Does Five Below Belong in the Elite Retail Class?

As we've seen with the likes of Michael Kors Holdings (NYSE: KORS  ) , Under Armour (NYSE: UA  ) , and Lululemon Athletica (NASDAQ: LULU  ) , fast-growing new trends in retail are often awarded with pricey premiums compared to the overall market. Five Below (NASDAQ: FIVE  ) is considered by many to be a rising retail star, but is its growth deserving of a premium multiple?

3 explosive retailers
Rather than focusing on margins, balance sheet, and inventory, let's focus on comparable-store sales and total revenue growth. These are important metrics, and are the basis around which premiums in retail are formed.

For companies deemed trendy, explosive growth is often seen. Michael Kors, Under Armour, and Lululemon are three such retailers. Michael Kors sells fashion apparel such as handbags and wallets.

Both Under Armour and Lululemon operate in the sports retail business, although Lululemon's products are primarily for women. The key similarity among these three companies is that all are growing fast in total revenue and comparable sales. Moreover, all three are large companies and have hefty market premiums due to their growth. To better explain, take a look at the chart below.



Under Armour


Market Cap (billions)




Trailing 12 month sales

$2.62 billion

$2.12 billion

$1.49 billion

Price/Sales ratio




Forward P/E ratio




Last quarter revenue growth

38.9 %

25.7 %

21.9 %

Last quarter comparable sales growth




Three-year annualized revenue growth




We're clearly looking at three explosive companies, and all three are very expensive. As you can see above, each company's trading premium relative to both sales and next year's earnings is significantly higher than market averages.

However, just look at the growth that each company has produced. Kors and Lululemon have both been growth monsters for the last three years, and Under Armour is still growing at the same pace today as it has the last three years.

This fact about Under Armour brings up an important point: growth naturally slows as a company grows larger. It is easier to double sales at $100 million than it is at $10 billion. Still, despite slowed growth for Kors and Lululemon, all are equally impressive given the size of each company's overall business.

Will Five Below join the elite list?
After looking at Kors, Lululemon, and Under Armour, let's transition to Five Below. Many believe that it is the next to join this list.

Five Below operates a business where everything sells below $5. It trades with a very similar gaudy premium as its peers, at 5.5 times sales and 47 times next year's earnings. Our basic understanding of growth and its relation to the size of a business paints a completely different picture, however.

Take a look at the revenue growth for each of Five Below's last six quarters:



Revenue growth (year-over-year)



28 %



34.9 %



33 %



38 %



39.9 %



40 %

As we previously discussed, revenue growth naturally slows as a company grows larger. In the cases of Kors, Lululemon, and Under Armour, each maintained growth of more than 30% until exceeding $1 billion in annual sales.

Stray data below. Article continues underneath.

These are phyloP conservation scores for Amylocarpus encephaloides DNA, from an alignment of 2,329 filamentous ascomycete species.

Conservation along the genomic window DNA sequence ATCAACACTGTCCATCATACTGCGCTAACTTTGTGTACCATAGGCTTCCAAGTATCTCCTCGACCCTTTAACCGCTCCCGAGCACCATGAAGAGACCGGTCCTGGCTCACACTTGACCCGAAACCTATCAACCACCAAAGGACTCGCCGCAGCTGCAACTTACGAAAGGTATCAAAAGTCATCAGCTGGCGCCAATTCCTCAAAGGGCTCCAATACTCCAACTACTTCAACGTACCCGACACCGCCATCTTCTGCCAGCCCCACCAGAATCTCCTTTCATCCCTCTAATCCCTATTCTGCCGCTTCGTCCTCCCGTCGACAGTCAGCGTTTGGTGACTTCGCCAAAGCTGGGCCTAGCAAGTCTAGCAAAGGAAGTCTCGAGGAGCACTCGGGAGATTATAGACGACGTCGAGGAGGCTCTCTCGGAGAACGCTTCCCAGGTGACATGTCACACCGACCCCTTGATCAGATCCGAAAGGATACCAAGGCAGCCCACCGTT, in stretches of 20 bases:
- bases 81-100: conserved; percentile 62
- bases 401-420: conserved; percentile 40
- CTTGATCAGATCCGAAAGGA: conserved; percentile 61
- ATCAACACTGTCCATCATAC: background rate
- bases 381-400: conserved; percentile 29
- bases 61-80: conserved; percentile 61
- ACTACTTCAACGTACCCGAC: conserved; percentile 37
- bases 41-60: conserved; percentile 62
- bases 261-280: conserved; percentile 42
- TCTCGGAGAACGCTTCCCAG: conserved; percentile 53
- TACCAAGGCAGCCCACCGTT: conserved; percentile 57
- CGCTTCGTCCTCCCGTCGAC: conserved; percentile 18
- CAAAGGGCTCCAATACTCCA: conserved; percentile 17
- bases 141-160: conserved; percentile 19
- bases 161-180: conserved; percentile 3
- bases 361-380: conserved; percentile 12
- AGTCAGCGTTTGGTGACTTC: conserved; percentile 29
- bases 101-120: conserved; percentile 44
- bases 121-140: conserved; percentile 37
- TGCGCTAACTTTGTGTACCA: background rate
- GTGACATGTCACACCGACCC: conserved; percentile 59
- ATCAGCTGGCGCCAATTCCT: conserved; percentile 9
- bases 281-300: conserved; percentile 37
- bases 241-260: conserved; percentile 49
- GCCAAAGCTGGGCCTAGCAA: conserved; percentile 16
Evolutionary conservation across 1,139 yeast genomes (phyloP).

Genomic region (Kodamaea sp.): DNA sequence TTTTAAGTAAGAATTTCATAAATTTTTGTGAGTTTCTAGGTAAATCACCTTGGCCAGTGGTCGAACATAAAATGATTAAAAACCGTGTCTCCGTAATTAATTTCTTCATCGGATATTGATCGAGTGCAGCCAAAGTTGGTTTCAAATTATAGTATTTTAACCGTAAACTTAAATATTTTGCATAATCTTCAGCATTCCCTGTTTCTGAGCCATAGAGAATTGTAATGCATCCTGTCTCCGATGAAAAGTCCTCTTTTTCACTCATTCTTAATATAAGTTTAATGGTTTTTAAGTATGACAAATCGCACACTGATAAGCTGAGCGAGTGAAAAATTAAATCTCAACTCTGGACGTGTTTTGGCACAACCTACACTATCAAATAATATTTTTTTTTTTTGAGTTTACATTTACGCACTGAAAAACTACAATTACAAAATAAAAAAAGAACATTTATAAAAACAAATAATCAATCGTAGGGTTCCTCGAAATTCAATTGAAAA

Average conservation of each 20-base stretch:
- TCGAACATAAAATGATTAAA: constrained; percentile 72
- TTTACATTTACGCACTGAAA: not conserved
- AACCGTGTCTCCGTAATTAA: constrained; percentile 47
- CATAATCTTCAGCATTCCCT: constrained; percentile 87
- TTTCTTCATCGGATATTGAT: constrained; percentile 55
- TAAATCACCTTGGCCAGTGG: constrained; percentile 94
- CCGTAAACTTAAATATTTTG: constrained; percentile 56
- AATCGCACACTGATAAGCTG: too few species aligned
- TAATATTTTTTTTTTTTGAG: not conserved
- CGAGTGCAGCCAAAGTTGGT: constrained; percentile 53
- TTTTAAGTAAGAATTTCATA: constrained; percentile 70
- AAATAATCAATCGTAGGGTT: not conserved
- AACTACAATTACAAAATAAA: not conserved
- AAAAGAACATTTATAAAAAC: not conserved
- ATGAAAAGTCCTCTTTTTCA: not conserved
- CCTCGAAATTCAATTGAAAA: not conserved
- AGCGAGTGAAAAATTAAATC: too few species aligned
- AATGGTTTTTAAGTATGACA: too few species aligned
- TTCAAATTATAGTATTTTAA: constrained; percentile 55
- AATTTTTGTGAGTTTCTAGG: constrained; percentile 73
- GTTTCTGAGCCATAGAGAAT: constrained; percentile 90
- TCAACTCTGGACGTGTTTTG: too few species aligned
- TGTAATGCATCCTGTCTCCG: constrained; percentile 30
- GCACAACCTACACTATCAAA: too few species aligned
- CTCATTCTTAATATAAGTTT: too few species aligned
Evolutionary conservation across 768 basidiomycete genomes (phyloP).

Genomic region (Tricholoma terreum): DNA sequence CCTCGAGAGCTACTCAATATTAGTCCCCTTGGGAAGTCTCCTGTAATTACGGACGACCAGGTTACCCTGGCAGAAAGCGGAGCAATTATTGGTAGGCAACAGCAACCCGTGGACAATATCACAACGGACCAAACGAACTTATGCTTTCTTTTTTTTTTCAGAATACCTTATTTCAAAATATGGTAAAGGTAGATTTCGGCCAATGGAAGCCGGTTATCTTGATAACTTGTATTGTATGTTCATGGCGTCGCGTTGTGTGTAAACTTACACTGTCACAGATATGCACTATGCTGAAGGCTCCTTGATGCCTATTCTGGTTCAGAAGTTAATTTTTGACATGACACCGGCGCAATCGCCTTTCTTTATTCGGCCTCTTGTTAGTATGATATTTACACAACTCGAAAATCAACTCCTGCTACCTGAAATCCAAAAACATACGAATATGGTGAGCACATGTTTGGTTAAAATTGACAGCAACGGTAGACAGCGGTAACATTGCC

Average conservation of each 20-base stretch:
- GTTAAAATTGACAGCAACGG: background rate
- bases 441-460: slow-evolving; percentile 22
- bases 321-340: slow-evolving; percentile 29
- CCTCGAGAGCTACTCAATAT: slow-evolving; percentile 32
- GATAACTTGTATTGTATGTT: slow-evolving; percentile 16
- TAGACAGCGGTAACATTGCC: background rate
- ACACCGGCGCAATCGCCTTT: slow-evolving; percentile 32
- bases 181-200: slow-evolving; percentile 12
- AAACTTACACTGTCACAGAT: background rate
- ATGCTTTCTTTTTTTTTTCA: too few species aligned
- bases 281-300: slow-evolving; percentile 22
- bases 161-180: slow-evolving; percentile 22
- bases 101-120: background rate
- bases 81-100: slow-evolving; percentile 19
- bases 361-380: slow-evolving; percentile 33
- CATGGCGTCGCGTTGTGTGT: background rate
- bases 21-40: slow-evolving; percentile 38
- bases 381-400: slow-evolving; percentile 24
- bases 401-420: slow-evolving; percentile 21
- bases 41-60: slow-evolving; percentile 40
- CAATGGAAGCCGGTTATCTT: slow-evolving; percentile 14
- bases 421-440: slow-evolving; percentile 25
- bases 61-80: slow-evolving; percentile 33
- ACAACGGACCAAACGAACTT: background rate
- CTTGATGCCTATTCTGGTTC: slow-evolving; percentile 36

In Five Below's last quarter, however, it produced sales of just $110.7 million. This is far less than its peers. It seems that Five Below is already seeing a deceleration of growth at a time when it should be growing at 50% plus – or it would if Five Below is to become the next great growth retail company.

Final thoughts
When it comes down to it, Five Below is not deserving of its multiple. It also hasn't proven itself worthy to be mentioned in the same sentence as Kors, Under Armour, or Lululemon.

This is a company that has already sunk below 30% year-over-year growth and has comparable sales growth of only 6.6%. This is not on the levels of its peers, as each of the three noted companies were all producing insane growth when quarterly revenue was $100 million. It would be very hard to validate an investment in Five Below at this time, as investors must wonder how much of a fundamental upside the company has to gain.

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Comments from our Foolish Readers

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  • Report this Comment On December 07, 2013, at 6:01 PM, nofluffjuststuff wrote:

    I am finding that fool and seeking alpha put articles which are favoring the uknown biases of the authors. Many times the authors hold a position on stock or may benefit indirectly. The credibility is kind of lost.

    The author owns Kors and is seen to benefit KORs at expense of flaming five. The author can boast of KORs as much but its not apples to apples comparison.

    Five is clearly NOT in category of KORs which caters for rich while FIVE caters for frugal yet fashionable accessories. And FIVE is also just opened a lot of stores recently where the revenue add will be seen soon.

    Problem with free articles via yahoo is that they do not tend to inform us on 360 but only few areas but perhaps sway public opinion based on biases of authors and fools and perhaps seeking alpha to me personally are no more reliable.. Again IMHO not asking to be sued or litigated for these are some opinions and i am violating any T&Cs then please i am not aware of them and u can delete my comment.

  • Report this Comment On December 09, 2013, at 4:01 PM, Borisbmx wrote:

    B/c Motley Fool and Yahoo are in a partnership to create crappy cheap content of zero value simply to sell ads via wasting your time.

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